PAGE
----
ONLY ON KRON4: UC Berkeley student detained by immigration officials near Mexican border speaks by phone

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BERKELEY (KRON) — The UC Berkeley spring semester starts this Tuesday, but Luis Mora will not be making it.

The pre-law student is still in ICE custody near the Mexican border after he was stopped by agents following his visit with family over winter break.

KRON4 spoke with Mora exclusively on Friday.

Mora’s supporters are not giving up weeks later.

He’s still in jail, which his attorney says is unusual for someone without a criminal history, so they hope to have him released at his bond hearing next week.

Twenty-year-old Luis Mora makes his daily phone call to his immigration attorney with the East Bay community law center.

After two weeks, he remains in custody in a prison near San Diego.

“The yard is bigger, definitely bigger, the showers..there are more showers, but in my opinion, they’re less private,” Mora said by phone.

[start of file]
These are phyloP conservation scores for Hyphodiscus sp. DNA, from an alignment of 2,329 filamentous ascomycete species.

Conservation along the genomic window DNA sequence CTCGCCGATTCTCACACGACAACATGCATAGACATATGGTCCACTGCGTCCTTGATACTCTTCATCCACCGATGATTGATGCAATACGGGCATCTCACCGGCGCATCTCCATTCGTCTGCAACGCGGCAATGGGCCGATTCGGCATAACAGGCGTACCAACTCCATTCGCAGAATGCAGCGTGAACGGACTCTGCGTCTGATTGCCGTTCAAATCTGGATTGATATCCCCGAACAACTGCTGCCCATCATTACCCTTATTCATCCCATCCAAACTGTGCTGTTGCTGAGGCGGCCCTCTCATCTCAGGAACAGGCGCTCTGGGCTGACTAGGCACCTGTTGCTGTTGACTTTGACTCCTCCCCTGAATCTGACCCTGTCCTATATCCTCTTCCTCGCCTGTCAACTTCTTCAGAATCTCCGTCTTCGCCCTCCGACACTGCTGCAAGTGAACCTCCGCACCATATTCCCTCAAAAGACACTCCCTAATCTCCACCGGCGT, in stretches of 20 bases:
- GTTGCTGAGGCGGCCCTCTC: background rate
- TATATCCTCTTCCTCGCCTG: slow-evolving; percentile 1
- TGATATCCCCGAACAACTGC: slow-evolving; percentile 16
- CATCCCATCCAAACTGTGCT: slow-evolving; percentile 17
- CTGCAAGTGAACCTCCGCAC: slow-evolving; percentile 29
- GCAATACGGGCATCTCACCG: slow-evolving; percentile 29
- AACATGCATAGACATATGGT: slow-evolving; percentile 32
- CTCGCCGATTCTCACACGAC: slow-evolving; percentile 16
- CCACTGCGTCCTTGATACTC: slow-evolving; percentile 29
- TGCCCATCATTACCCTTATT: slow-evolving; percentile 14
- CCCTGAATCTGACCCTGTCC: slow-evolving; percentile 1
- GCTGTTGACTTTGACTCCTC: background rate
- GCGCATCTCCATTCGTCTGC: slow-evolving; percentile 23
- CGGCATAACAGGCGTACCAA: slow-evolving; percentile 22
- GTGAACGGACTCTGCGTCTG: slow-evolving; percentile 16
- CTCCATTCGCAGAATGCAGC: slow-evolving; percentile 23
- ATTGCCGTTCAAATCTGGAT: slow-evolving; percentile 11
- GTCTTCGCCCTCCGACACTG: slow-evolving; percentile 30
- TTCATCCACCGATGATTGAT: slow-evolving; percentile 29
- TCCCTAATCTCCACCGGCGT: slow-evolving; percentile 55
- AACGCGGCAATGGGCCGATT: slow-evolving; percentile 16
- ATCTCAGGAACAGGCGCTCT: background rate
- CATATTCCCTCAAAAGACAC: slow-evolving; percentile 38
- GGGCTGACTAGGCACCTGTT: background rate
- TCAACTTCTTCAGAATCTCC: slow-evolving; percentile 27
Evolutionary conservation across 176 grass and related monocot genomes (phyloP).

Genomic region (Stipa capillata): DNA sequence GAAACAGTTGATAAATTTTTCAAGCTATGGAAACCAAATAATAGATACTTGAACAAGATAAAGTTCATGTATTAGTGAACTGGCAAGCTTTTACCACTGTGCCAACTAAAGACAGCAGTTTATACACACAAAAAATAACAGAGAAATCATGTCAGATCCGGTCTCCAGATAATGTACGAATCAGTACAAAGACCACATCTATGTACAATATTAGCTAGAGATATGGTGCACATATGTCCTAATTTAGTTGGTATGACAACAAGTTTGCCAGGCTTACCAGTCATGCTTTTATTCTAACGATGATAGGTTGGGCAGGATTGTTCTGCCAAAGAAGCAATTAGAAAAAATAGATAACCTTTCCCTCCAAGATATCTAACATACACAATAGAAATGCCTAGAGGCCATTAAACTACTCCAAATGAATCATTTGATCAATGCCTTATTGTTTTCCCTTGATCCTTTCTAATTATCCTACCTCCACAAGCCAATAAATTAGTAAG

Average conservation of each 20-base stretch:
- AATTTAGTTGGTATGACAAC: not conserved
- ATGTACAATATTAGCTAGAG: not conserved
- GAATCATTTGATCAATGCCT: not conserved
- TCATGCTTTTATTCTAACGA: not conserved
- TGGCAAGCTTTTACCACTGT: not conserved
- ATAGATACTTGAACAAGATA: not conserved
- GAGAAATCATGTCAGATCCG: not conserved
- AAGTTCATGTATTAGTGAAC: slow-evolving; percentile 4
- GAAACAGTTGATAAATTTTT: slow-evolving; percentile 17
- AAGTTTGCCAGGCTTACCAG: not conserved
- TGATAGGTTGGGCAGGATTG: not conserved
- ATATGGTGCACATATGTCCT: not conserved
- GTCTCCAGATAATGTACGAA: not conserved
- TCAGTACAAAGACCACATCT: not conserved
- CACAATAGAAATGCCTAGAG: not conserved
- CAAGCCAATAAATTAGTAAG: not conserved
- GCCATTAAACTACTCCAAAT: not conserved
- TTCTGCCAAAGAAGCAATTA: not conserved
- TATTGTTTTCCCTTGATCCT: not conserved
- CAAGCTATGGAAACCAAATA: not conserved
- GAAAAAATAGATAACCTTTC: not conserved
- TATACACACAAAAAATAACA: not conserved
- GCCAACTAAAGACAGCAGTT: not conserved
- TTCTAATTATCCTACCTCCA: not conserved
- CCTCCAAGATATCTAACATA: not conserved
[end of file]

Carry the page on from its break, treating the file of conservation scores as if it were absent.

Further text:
His attorney says Mora was detained by customs and border protection officers near a checkpoint 30 miles from the border when he made a wrong turn after visiting family in Mexico with his girlfriend.

The UC Berkeley pre-law student was arrested for overstaying a visa he got when he was about 12 years old. His parents have since moved back to Mexico while Mora continued his education.

Mora’s attorney says it’s unusual for an undocumented immigrant with no criminal history to be detained this long and points to a more aggressive approach by immigration agents under the Trump administration.

“There’s been rampant enforcement against immigrants regardless of their status, regardless of whether they’re a flight risk, or a criminal or a national security threat,” Immigration Attorney Prerna Lal said. “I think everyone is being treated similarly now.”

Meanwhile, fellow Cal students who launched an online campaign using hashtag #freeluis have collected more than $12,000 for his bail.

“Of course it’s a little bit overwhelming because as an undocumented student myself, you wouldn’t expect such high support,” Mora said. “Nonetheless, it has given me in a way some sort of hope.”

Mora now anxiously awaits a bond hearing next week.

He, his lawyer, and his supporters remain hopeful that Mora will be set free to continue the fight in court–but from outside prison walls with backing from local politicians.

In the meantime, because Mora is expected to miss class, his attorney makes light of the situation, saying as a pre-law student himself, this is a first-hand lesson that may earn him extra credit.

Lal says he’s been asked by agents to help translate for other detainees during his stay at the prison.

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